See also:
» 17.01.2011 - South Sudan referendum "a success"
» 10.12.2010 - South Sudan: historic vote or new conflict?
» 16.11.2010 - UN "deeply concerned" about Sudan referendum
» 21.10.2010 - 1.5m Sudanese being moved from north to south
» 07.10.2010 - Sudan referendum timetable spells trouble
» 14.07.2010 - "Sudan unprepared for independence vote"
» 16.06.2010 - Sigh of relief over new Sudan unity govt
» 21.04.2010 - Sudan election results censored

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South Sudan | Sudan

It is official: South Sudan to secede

Girl waving South Sudan's flag as secession referendum results are announced

© Tim McKulka/UNMIS/afrol News
afrol News, 31 January
- The people of South Sudan have spoken. Over 99 percent of voters opted for secession, according to the first official, preliminary results. South Sudan will formally become independent on 9 July 2011.

Releasing preliminary official results today in Juba, the Southern Sudan Referendum Commission (SSRC) confirmed what observers had expected - that voters overwhelmingly endorsed the secession of Sudan's ten southern states from the rest of the country.

An impressive 99.57 percent of the 3.72 million ballots cast in South Sudan supported separation, according to Commission's spokesman Justice Chan Reec Madut. According to the results published by the Commission, the lowest vote in favour of secession was registered in the state of Bahr al-Ghazal, bordering the North, with a still impressive 95.5 percent in support.

Secession had garnered the same percentage of support among the 58,200 South Sudanese who voted overseas, while 57 percent of voters registered in the country's 15 northern states backed the separation option.

Salva Kiir Mayardit, who will be the first President of an independent South Sudan, participated at the Juba announcement yesterday. "Congratulations to all of you, we are very happy," President Kiir told the thousands who had gathered in central Juba.

"We still have a long way forward, and I would like you to be peaceful towards everybody and towards your brothers in the north," Mr Kiir told the spectators.

The announcement of the referendum results came 15 days after balloting ended. Confirmation of voting results triggered a loud outpouring of applause, laughter and ul

South Sudan President Salva Kiir listens to announcement of referendum results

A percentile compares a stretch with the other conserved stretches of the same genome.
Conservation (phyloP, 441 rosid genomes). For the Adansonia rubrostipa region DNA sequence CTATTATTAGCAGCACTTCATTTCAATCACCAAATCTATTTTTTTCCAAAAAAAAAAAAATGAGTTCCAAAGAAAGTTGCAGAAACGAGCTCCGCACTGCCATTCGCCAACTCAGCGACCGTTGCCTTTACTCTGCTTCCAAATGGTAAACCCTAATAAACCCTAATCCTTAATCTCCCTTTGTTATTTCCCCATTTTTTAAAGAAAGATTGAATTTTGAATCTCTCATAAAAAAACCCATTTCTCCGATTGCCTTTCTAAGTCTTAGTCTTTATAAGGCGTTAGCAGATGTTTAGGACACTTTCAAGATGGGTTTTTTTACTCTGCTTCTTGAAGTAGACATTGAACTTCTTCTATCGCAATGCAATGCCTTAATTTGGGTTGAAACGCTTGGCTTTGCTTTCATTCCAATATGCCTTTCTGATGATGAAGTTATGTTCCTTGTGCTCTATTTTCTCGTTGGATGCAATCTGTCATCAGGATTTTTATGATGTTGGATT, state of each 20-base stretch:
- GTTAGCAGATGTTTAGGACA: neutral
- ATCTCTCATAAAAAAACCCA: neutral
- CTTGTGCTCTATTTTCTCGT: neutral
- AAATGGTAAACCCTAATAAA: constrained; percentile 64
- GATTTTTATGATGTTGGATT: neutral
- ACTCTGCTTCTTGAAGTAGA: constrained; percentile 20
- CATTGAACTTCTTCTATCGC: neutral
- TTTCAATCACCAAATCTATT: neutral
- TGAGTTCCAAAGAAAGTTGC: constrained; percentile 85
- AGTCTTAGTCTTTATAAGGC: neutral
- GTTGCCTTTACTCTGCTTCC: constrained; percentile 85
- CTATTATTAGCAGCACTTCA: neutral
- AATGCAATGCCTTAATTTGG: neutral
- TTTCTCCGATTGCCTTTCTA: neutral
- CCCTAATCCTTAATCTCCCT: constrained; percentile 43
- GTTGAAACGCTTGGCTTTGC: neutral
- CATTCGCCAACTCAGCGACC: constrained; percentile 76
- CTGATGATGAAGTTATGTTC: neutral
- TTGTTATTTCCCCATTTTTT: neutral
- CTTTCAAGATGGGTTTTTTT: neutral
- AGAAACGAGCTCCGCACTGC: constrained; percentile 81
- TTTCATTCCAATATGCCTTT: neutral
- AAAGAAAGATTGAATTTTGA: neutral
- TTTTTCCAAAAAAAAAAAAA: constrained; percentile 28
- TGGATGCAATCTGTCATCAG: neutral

© Tim McKulka/UNMIS/afrol News
ulating, with some members of the crowd waving towels and South Sudan flags to hail the outcome.

Referendum Commission Chairman Mohammed Ibrahim Khalil at the Juba event acknowledged the millions of voters who "spent hours and hours patiently, decently, courteously waiting in long queues in order to exercise their right of registration and, later, of polling."

Mr Khalil added that the successful implementation of this month's referendum should foster hope that northern and southern leaders can settle their unresolved disputes and agree on post-referendum arrangements in the remaining six months before South Sudan formally becomes independent on 9 July this year.

When President Kiir finished his address, hundreds of South Sudanese converged on the dirt field opposite the speakers' dais to chant "Independence, oh yes!" and dance to the rhythms of "Motherland Sudan", "I love Juba, I'm from Juba and Juba is my Nation" and other popular nation-building songs.

According to the UN Mission in Sudan (UNMIS), "the complete preliminary results of the seven-day voting will be announced again in Khartoum on 2 February. If no legal objections are filed against those figures, the outcome will be ratified as final on 7 February. If legal proceedings are initiated, the SSRC is required by law to issue a final official result no later than 14 February."

Sudan's President Omar al-Bashir so far has not comm

Spectators celebrating the positive outcome of South Sudan's secession vote

© Tim McKulka/UNMIS/afrol News
ented on the results, but last week pledged to support the new state of South Sudan after its probable independence. His statement came after early results had indicated pro-secession votes would reach around 99 percent.

President al-Bashir acknowledged that "secession has become a reality," as "99 percent of southerners chose separation." The North would however "not be sad," he added, saying "we will go to the south and celebrate with them."

Despite the good cooperation currently experienced between Presidents al-Bashir and Kiir - the two this weekend jointly African Union summit in Addis Ababa - serious conflict issues remain between the North and the South. Most pressing conflicts include the future of Abeyei state, which yet has to hold a referendum, and the key to sharing oil revenues.

Note: Based on this historic vote of the South Sudanese people, afrol News today "officially recognised" South Sudan as a new African state. Country and news pages for South Sudan are now online, which you may want to bookmark. Starting now, you can also receive South Sudan news alerts (free, see below).

South Sudan country page:

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Get South Sudan news alerts: See link below.

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